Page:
Web 2.0 In Troubled Economic Times
Posted by Brian Kelly on 24 September 2008
How should institutions response in their uses of Web 2.0 services at a time of a global recession? In response to a recent post CodeGorilla pointed out that at a number of participants at the Repository Fringe event had felt that use of services such as Flickr and Google should be avoided because such companies were not as well-established as many Universities.
I feel the views that were reported were rather disingenuous, not so much because not all Universities have been in existence for several centuries (BCU is very new University) but because the services Universities provide will change and evolve over time (when I worked at the University of technology, Loughborough – as it was known at the time – the Computer Centre provided a data preparation service which was shut down many years ago). And as I pointed out last year, “Universities, Not Facebook, May Be Facing Collapse” – indeed when I attended a JISC CETIS conference a couple of years ago doubts were expressed by senior academics as to whether high educational institutions in their current form will exist in 20 years time.
This is, of course, just speculation, as was my post in which I pointed out that standards-making organisations, such as W3C, which are funded by memberships fees, with significant contributions being paid by commercial IT vendors and user organisations, may similarly be affected by the recession.
But what scenarios might we envisage happening? And what plans should our institutions be developing in case the worst case scenarios occur? Let me give my thoughts:
Externally-hosted Web 2.0 providers: What if the services provided by Google, Yahoo, etc. prove uneconomic and the services are shut down or the terms and conditions changed, with perhaps free-to-use services becoming subscription services?
Our institutions: What if the economic downturn affects the sustainability of the IT services provided within our institutions?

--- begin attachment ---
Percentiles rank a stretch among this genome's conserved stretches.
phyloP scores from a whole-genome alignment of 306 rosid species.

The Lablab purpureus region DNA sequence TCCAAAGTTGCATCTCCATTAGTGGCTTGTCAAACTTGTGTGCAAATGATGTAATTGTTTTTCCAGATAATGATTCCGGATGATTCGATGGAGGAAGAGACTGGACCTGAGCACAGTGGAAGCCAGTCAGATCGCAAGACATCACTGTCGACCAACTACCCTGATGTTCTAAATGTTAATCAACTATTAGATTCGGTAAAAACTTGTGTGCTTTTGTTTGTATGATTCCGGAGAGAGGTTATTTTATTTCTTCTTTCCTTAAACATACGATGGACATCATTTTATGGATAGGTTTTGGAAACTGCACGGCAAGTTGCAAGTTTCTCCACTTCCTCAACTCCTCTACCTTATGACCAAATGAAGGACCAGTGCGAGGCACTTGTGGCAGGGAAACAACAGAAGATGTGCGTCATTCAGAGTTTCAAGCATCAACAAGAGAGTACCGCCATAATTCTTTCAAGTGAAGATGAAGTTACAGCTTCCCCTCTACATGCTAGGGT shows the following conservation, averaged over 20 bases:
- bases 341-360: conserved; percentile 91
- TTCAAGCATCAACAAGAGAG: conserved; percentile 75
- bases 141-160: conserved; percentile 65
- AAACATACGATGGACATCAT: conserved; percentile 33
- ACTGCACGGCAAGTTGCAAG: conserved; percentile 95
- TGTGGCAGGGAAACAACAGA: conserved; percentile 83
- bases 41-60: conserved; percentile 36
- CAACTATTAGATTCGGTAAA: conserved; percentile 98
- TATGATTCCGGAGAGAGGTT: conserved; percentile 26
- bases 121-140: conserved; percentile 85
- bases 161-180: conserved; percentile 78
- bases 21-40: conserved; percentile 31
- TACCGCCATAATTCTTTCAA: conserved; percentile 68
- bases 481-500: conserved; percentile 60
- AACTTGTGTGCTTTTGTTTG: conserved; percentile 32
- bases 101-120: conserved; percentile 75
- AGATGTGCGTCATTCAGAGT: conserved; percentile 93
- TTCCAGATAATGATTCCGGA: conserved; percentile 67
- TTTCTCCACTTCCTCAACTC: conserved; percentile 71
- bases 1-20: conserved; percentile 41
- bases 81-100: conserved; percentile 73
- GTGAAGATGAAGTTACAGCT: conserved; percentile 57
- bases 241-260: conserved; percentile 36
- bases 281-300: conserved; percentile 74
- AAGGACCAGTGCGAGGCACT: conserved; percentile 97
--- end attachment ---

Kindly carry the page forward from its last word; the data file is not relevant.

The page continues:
Our national services: What if the national services provided for our communities are similarly adversely affected, with users preferring the services provided by the global services?
Our information providers: What if the services provided by individuals within our institution, who use Slideshare, Flickr, del.icio.us, etc. aren’t sustainable because the individuals may face redundancy, early retirement, etc.?
Our funding organisations: What if our funding bodies have less funds available, and are forced to stop or reduce the level of funding provided to national or institutional services?
Our user communities: What if our users expectations or interests change?
How should we respond to such dangers, given that we can’t predict which dangers, if any, will materialise? My suggestion is that we should be embracing diversity, rather than searching for a single solution which we hope will be resilient to an economic downturn. So we should avoid any exclusive deals (some time ago I heard that one institution had signed an exclusive deal with a VoIP provider which seems to mean that the institution had to ban use of Skye). And we should ensure that our data can be easily reused by other services. And we should ensure that we have data migration strategies – and that we test the data migration to ensure that it works in the way we might expect. And finally we should ensure that we have new media literacy strategy in place so that members of our organisation, including senior managers and not just the users of our services, have an understanding of the risks associated with the services we may be using – with an understanding that the risks will also apply to the in-house and licensed services and applications and not just the services provided on the ‘cloud’.